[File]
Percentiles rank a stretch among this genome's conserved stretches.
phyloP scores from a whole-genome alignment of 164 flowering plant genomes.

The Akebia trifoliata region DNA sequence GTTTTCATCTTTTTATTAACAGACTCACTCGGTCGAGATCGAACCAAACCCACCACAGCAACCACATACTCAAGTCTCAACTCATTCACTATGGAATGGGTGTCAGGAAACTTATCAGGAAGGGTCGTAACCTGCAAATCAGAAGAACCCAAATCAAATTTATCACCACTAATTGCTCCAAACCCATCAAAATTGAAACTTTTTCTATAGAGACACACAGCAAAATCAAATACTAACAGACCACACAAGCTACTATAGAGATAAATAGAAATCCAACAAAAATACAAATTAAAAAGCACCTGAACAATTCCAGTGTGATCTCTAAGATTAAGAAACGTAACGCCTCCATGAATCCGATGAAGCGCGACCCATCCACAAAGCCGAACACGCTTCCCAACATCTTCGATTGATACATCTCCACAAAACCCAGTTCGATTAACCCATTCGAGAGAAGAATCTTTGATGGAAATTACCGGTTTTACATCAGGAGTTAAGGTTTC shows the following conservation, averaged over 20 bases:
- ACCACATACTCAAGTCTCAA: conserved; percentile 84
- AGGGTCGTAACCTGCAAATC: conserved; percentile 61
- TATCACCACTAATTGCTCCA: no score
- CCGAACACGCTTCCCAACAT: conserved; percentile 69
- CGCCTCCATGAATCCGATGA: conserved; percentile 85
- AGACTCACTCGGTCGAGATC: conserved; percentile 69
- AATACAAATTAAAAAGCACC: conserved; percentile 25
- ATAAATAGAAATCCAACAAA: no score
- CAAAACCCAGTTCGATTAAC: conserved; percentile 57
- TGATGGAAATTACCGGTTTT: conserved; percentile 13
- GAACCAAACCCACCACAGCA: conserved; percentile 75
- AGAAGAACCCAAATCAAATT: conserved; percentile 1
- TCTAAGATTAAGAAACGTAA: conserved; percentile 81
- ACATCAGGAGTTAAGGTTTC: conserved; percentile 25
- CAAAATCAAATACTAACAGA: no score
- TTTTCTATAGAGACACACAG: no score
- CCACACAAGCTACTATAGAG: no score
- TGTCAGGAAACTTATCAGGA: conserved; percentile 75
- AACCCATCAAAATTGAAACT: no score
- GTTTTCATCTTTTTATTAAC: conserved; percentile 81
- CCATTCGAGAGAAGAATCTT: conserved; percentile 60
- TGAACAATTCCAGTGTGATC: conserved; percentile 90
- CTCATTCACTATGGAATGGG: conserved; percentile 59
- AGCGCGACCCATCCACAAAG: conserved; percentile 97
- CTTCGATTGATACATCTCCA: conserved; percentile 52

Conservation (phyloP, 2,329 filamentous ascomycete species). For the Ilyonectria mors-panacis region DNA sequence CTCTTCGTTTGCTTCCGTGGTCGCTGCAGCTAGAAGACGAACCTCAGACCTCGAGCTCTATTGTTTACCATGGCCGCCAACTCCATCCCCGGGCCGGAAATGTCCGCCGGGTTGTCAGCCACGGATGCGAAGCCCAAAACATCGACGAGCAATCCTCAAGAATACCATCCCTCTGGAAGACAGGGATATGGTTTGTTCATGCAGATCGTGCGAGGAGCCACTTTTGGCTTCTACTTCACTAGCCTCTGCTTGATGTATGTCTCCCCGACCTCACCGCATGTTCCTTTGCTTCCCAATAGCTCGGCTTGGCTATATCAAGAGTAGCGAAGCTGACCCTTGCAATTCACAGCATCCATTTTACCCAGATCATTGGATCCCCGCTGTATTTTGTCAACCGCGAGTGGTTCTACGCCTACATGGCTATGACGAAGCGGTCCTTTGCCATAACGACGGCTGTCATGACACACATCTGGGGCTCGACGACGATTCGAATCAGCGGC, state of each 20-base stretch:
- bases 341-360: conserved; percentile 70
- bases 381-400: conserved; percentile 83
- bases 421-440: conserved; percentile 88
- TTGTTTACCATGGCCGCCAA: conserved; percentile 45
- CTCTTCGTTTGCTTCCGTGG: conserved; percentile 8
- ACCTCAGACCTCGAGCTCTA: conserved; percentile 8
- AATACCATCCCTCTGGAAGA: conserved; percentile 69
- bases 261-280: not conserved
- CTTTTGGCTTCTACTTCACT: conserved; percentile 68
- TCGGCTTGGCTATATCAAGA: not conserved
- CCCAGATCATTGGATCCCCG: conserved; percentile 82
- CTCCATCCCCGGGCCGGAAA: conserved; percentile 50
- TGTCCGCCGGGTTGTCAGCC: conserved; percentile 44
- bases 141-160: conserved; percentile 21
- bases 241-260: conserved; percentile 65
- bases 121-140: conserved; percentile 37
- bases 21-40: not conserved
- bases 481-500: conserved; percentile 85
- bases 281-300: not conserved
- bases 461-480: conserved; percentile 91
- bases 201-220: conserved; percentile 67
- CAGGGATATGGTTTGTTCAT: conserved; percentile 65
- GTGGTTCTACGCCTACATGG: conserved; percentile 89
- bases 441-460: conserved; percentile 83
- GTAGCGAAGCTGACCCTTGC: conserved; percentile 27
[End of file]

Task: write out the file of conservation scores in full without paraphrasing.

Percentiles rank a stretch among this genome's conserved stretches.
phyloP scores from a whole-genome alignment of 164 flowering plant genomes.

The Akebia trifoliata region DNA sequence GTTTTCATCTTTTTATTAACAGACTCACTCGGTCGAGATCGAACCAAACCCACCACAGCAACCACATACTCAAGTCTCAACTCATTCACTATGGAATGGGTGTCAGGAAACTTATCAGGAAGGGTCGTAACCTGCAAATCAGAAGAACCCAAATCAAATTTATCACCACTAATTGCTCCAAACCCATCAAAATTGAAACTTTTTCTATAGAGACACACAGCAAAATCAAATACTAACAGACCACACAAGCTACTATAGAGATAAATAGAAATCCAACAAAAATACAAATTAAAAAGCACCTGAACAATTCCAGTGTGATCTCTAAGATTAAGAAACGTAACGCCTCCATGAATCCGATGAAGCGCGACCCATCCACAAAGCCGAACACGCTTCCCAACATCTTCGATTGATACATCTCCACAAAACCCAGTTCGATTAACCCATTCGAGAGAAGAATCTTTGATGGAAATTACCGGTTTTACATCAGGAGTTAAGGTTTC shows the following conservation, averaged over 20 bases:
- ACCACATACTCAAGTCTCAA: conserved; percentile 84
- AGGGTCGTAACCTGCAAATC: conserved; percentile 61
- TATCACCACTAATTGCTCCA: no score
- CCGAACACGCTTCCCAACAT: conserved; percentile 69
- CGCCTCCATGAATCCGATGA: conserved; percentile 85
- AGACTCACTCGGTCGAGATC: conserved; percentile 69
- AATACAAATTAAAAAGCACC: conserved; percentile 25
- ATAAATAGAAATCCAACAAA: no score
- CAAAACCCAGTTCGATTAAC: conserved; percentile 57
- TGATGGAAATTACCGGTTTT: conserved; percentile 13
- GAACCAAACCCACCACAGCA: conserved; percentile 75
- AGAAGAACCCAAATCAAATT: conserved; percentile 1
- TCTAAGATTAAGAAACGTAA: conserved; percentile 81
- ACATCAGGAGTTAAGGTTTC: conserved; percentile 25
- CAAAATCAAATACTAACAGA: no score
- TTTTCTATAGAGACACACAG: no score
- CCACACAAGCTACTATAGAG: no score
- TGTCAGGAAACTTATCAGGA: conserved; percentile 75
- AACCCATCAAAATTGAAACT: no score
- GTTTTCATCTTTTTATTAAC: conserved; percentile 81
- CCATTCGAGAGAAGAATCTT: conserved; percentile 60
- TGAACAATTCCAGTGTGATC: conserved; percentile 90
- CTCATTCACTATGGAATGGG: conserved; percentile 59
- AGCGCGACCCATCCACAAAG: conserved; percentile 97
- CTTCGATTGATACATCTCCA: conserved; percentile 52

Conservation (phyloP, 2,329 filamentous ascomycete species). For the Ilyonectria mors-panacis region DNA sequence CTCTTCGTTTGCTTCCGTGGTCGCTGCAGCTAGAAGACGAACCTCAGACCTCGAGCTCTATTGTTTACCATGGCCGCCAACTCCATCCCCGGGCCGGAAATGTCCGCCGGGTTGTCAGCCACGGATGCGAAGCCCAAAACATCGACGAGCAATCCTCAAGAATACCATCCCTCTGGAAGACAGGGATATGGTTTGTTCATGCAGATCGTGCGAGGAGCCACTTTTGGCTTCTACTTCACTAGCCTCTGCTTGATGTATGTCTCCCCGACCTCACCGCATGTTCCTTTGCTTCCCAATAGCTCGGCTTGGCTATATCAAGAGTAGCGAAGCTGACCCTTGCAATTCACAGCATCCATTTTACCCAGATCATTGGATCCCCGCTGTATTTTGTCAACCGCGAGTGGTTCTACGCCTACATGGCTATGACGAAGCGGTCCTTTGCCATAACGACGGCTGTCATGACACACATCTGGGGCTCGACGACGATTCGAATCAGCGGC, state of each 20-base stretch:
- bases 341-360: conserved; percentile 70
- bases 381-400: conserved; percentile 83
- bases 421-440: conserved; percentile 88
- TTGTTTACCATGGCCGCCAA: conserved; percentile 45
- CTCTTCGTTTGCTTCCGTGG: conserved; percentile 8
- ACCTCAGACCTCGAGCTCTA: conserved; percentile 8
- AATACCATCCCTCTGGAAGA: conserved; percentile 69
- bases 261-280: not conserved
- CTTTTGGCTTCTACTTCACT: conserved; percentile 68
- TCGGCTTGGCTATATCAAGA: not conserved
- CCCAGATCATTGGATCCCCG: conserved; percentile 82
- CTCCATCCCCGGGCCGGAAA: conserved; percentile 50
- TGTCCGCCGGGTTGTCAGCC: conserved; percentile 44
- bases 141-160: conserved; percentile 21
- bases 241-260: conserved; percentile 65
- bases 121-140: conserved; percentile 37
- bases 21-40: not conserved
- bases 481-500: conserved; percentile 85
- bases 281-300: not conserved
- bases 461-480: conserved; percentile 91
- bases 201-220: conserved; percentile 67
- CAGGGATATGGTTTGTTCAT: conserved; percentile 65
- GTGGTTCTACGCCTACATGG: conserved; percentile 89
- bases 441-460: conserved; percentile 83
- GTAGCGAAGCTGACCCTTGC: conserved; percentile 27